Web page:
Danielle: Not at all. No, it was a store that was really well established in another region, and they moved back to the Chicago area and it had worked that way for ages. And it worked. It was a very kind of intimate, very high-end boutique. So, it was kind of, again, a very intimate experience with the customer.
So pen and paper suited the feel of the store.
Bob: And I imagine with all of you, you were also really cognizant of what was selling and what wasn't. See, I think that having that direct interaction with customers, you can't duplicate, right? I mean, that's the whole point. You get a full featured, system like Springboard Retail POS, so that you can dive into those numbers because most likely in 2020 you're going to be farther removed from the situation than when you might've started. Is that correct?
Danielle: Exactly. It's also just much harder to come up with concrete. Like you intuitively know this type of earring is not doing as well as it did last season, and I'm not entirely sure why.
So, as a retailer and as a good retailer, you have that intuition. You're working with a customer and your pen and paper. You know what's not working, but you can't pull the exact numbers. So, when you are going to buy, there's still this margin of error that you can't back up with numbers. And I think as wonderfully intuitive as most retailers and buyers are, there's still something really powerful about having numbers to back up what you know is happening in your business so that you can act on it more confidently.
Bob: Absolutely. I think that is the key. And you know, the margin of error these days for making a bad buy is a lot narrower than it ever was, right? Because now you know that someone else online has it cheaper or more available or a million other things, and data is really the thing that determines everything.
Do you think that, you said people have had a legacy system for 30 years, so how could we encourage some of those people out there who are listening today who might have a legacy system and it works fine. I actually remember speaking to some people one time and they said, “We don't want to know the data because then we'd know how much shrink there was,” and I was like, “Okay, that is really the wrong way to look at this,” right? It's like, “I want to put my head in the sand and whatever's left, I'm happy with.” Right?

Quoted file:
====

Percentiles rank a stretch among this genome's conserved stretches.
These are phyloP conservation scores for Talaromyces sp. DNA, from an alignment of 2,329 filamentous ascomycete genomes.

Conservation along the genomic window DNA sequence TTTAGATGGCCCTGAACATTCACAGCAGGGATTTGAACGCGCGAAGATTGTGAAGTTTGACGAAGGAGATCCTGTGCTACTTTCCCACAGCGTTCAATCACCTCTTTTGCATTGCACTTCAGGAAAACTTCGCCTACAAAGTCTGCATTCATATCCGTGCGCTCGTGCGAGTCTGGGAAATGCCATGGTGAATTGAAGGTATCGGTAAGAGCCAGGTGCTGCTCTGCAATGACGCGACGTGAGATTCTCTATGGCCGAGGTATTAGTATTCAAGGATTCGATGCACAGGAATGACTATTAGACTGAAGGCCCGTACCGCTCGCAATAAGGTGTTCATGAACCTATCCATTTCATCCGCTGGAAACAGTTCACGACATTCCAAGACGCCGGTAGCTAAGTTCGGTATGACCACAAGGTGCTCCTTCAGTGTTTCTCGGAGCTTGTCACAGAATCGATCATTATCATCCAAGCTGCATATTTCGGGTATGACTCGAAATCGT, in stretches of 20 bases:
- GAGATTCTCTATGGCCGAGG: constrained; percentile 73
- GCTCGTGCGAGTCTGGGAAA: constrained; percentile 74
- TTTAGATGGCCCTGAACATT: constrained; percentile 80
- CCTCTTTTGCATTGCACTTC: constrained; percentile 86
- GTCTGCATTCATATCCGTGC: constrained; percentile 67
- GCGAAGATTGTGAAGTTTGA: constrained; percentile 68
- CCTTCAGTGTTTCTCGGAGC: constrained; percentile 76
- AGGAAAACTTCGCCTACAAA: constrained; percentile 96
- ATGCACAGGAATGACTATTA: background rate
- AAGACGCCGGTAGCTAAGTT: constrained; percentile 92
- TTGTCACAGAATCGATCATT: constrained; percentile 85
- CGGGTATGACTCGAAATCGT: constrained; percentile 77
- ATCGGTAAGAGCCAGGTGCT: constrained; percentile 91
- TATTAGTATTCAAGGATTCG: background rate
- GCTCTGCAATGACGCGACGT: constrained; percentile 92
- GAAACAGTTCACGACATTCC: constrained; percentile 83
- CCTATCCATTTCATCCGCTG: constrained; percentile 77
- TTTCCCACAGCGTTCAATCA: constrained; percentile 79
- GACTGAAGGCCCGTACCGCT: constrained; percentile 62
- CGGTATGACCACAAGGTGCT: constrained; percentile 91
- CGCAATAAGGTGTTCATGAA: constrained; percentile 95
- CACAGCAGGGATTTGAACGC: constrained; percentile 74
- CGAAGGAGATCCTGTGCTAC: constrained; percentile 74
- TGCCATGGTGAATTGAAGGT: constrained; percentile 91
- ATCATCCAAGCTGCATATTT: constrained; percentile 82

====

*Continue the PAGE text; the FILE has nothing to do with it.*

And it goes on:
Danielle: Yeah, I think it's daunting for people to see their numbers for the first time. I think if you start really digging into your business, it could be a very emotional process because you've always, you've run your business a certain way for so long. And I think one of the things that ends up being very shocking for anybody new who comes on to my team at Springboard is how emotional the actual onboarding process is for clients.
I mean, these businesses are so personal and they're part of their livelihood and they're typically often part of their families. And, the whole process is just so wildly emotional that changing a system in general and learning more about your own business, that whole bundle is, it's an emotional experience.
But I encourage people to do their research. And if you think a system is going to change your business, don't be scared of it.
Bob: It’s like going into the fitting room for the first time, like, “Oh my pants have all shrunk.” Well, maybe not. Maybe the mirror is a little bit less kind.
And then, how would they, how would you know, what kind of things makes a full featured POS system better than legacy systems? Cause you brought up a very good point. A lot of people still work in Excel spreadsheets and then download and try to match to whatever it was. And the category reports aren't, well, they're not really all there.
There's, you know, some of them were over here and some are here. So, what does that actually, I mean, obviously I think it saves you time, but what else? As a merchandiser and as a store manager, what other benefits could you get from that?
Danielle: Well, I think in this day and age, there's no reason to not have full transparency, especially if you're a multi-location business.
I think having the ability to see your numbers, your inventory, kind of the movement of your inventory, the sales of certain reps of yours, across the entire business as a whole. You should be able to see things at a store level, but you should be able to see things at a company level as well, even if you just have two stores.
So that becomes incredibly powerful, cause that empowers you to then move your product around properly, so that you have higher turnover. You have things that aren't moving to the sale room just because one location is going to do better with it than another location. So I think transparency across your business is easily one of the biggest things people should be striving for.
Bob: That’s a great point too, because invariably, you get John who loves this one item, sells the crud out of it in one location. The other locations, like, “I don't know why they sell it. That stuff's the ugliest stuff ever.” You don't have time necessarily. You probably could get John to convince them somehow, but out of 10,000 skews, you're not necessarily gonna know it.
So instead you say, “Oh, it's not selling here.” You put it on sale in that store and the one that is already selling on you put it on sale. You clear out, you say, “Oh, it was great.” Except that. You could have made more money if you just moved the merchandise, if you'd just known, isn’t that the key?
Danielle: Just packed it up and gave all that merchandise that nobody has any idea how to sell to John. He could just plow through it at Location A and then your margin on that item was so much greater.